Download the following support materials:

Field Guide to Social Security
Social Security Workbook

Why It Matters:
  • Congress eliminated some popular Social Security strategies, but clients may still need help making smart decisions about when to claim.
  • Clients may not understand that when they file for benefits can have lasting consequences.
  • You can help clients make the Social Security decisions that are right for them by explaining how their benefits work.

While Congress eliminated or drastically reduced once-popular Social Security claiming strategies, there’s still room for a financial professional to help clients make smart decisions about their benefits.

The defunct “file and suspend” strategy was targeted by Congress in 2015 and phased out by 2016. And the “restricted application” now remains only for those who haven’t yet filed for benefits and were born before 1954, a group that will get smaller every year.

The Social Security Administration says there’s no way to “maximize” benefits because the agency tried to scale benefits so that, in the end, lifetime earnings statistically will come out close to equal no matter at what age a claim was filed. A client who claims a lower benefit at an earlier age would statistically collect less for longer. And by claiming a higher benefit at a later age, the person would and collect more but for statistically less time.

But, the Administration says, workers can make educated decisions and collect benefits in the way that is most appropriate for their own circumstances. To do that, clients may need some help understanding some key considerations:

  • Filing age.
  • The impact of working while claiming benefits.
  • Spousal and survivor benefits.
Age matters

Clients start claiming Social Security at age 62. But they might not understand there’s a catch. Their fully earned monthly benefit based on their highest 35 years of earned income – called the Primary Insurance Amount – won’t be available until they reach full retirement age (FRA). That age has been slowly going up based on year of birth. As an example, the FRA is 67 for someone born in 1960 or after.

Claim earlier than FRA, and the benefit is reduced, and it can be by a lot. Someone with an FRA of 66 who claims at 62 would see his or her monthly benefit cut by 25% … for life. Those with an FRA of 67 who claim at 62 experience a 30% reduction of monthly benefits.

On the other hand, if circumstances allow, a client may want to wait and not file at FRA. For every year claiming is delayed, up to age 70, the full monthly benefit goes up even more, as much as 8% for each year.

Before they file for benefits, a financial professional can help clients consider a variety of factors such as how long they plan to work, their health, their family’s history of longevity, and income needs.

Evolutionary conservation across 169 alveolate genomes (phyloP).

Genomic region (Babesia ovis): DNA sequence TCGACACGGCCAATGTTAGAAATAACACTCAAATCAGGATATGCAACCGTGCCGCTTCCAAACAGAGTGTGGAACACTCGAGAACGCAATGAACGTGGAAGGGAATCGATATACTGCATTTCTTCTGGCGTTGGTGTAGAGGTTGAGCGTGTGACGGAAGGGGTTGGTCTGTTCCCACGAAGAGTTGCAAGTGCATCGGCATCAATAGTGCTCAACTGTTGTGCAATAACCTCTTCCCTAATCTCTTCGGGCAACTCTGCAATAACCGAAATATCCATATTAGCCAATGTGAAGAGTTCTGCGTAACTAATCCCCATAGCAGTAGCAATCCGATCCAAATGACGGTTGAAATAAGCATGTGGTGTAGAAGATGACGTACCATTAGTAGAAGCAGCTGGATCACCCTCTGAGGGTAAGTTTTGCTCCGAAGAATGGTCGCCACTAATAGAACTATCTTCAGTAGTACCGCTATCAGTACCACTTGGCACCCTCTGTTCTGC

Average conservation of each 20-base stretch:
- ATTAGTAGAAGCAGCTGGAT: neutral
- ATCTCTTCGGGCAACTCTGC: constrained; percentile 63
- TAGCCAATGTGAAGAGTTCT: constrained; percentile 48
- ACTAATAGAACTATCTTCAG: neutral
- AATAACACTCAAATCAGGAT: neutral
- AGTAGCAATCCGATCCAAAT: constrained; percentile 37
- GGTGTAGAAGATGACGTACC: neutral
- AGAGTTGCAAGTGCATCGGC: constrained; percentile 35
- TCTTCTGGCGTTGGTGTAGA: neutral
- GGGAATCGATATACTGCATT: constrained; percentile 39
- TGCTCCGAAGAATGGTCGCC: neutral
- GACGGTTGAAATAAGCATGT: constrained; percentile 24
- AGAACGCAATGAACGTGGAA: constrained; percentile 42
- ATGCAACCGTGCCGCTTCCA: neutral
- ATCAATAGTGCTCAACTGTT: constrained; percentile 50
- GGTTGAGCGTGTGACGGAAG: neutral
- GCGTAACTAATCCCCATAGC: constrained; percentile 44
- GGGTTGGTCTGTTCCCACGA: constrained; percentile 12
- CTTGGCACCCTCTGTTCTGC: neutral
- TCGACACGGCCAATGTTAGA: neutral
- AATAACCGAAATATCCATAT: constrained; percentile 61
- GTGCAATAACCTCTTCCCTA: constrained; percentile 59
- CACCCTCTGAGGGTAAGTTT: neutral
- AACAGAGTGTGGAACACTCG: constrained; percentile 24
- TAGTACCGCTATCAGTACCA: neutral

Working while claiming

Clients who plan to claim early, say at 62, and then continue working should be aware there are implications. For those under their FRA for the entire year that are claiming benefits, there’s an earnings limit ($17,040 in 2018). After that, the government deducts $1 for every $2 in wages. And, another wrinkle, the limit is higher for the year they reach FRA ($45,360 in 2018). After FRA, there’s no limit.

The ins and outs of spousal benefits

Some individuals who had low-paying jobs throughout their career or didn’t earn enough credits to claim their own Social Security retirement benefit (like a stay-at-home parent) still have the ability to claim a benefit based on a spouse’s work history. Clients can apply for those benefits as they would their own by contacting Social Security either online, by phone, or in person.

Even divorced clients may be eligible to file on an ex-spouse’s earnings. There are restrictions, including the length of the marriage and current marital status.

A potentially important factor for clients to consider is the lower-earning spouse’s financial situation. When the higher-earner dies, a lower earning survivor can “step-up” to the higher-earner’s monthly benefit. But overall, with just one check, household monthly income would most likely decline. By waiting longer to claim benefits, the higher-earning spouse can create a higher monthly benefit for the surviving spouse to claim later. Something to think about.

The remaining strategy: Restricted application

As mentioned earlier, Congress tightened old loopholes that allowed some married couples to increase their lifetime household income using claiming strategies. One strategy remains for couples born before 1954 if both are entitled to Social Security benefits based on their own work record. At FRA one spouse can apply for spousal benefits on the other’s benefits, leaving his or her own benefits to increase until they turn 70, then claim their own, enhanced benefit.


Social Security offers tools to help you show clients what retirement benefits they can expect through both an estimator and a more personalized tool based on their own actual reported earnings. Social Security also has helpful information to explain how taxes may affect benefits (clients may not understand their Social Security benefits are potentially taxable).

Transamerica’s educational program, a Field Guide to Social Security, includes a retirement income workbook and offers financial professionals tools to help explain Social Security retirement benefit strategies.

Things to Consider:
  • Financial professionals still have a role to play when it comes to helping clients claim Social Security retirement benefits.
  • Once clients make the decision to file a claim, they only have 12 months to change their mind. You may want to start the conversation early to help them avoid taking a step they didn’t thoroughly think through.
  • Social Security probably affects most – if not all – of your clients. Some 171 million Americans are earning benefits and more than 60 million are claiming them.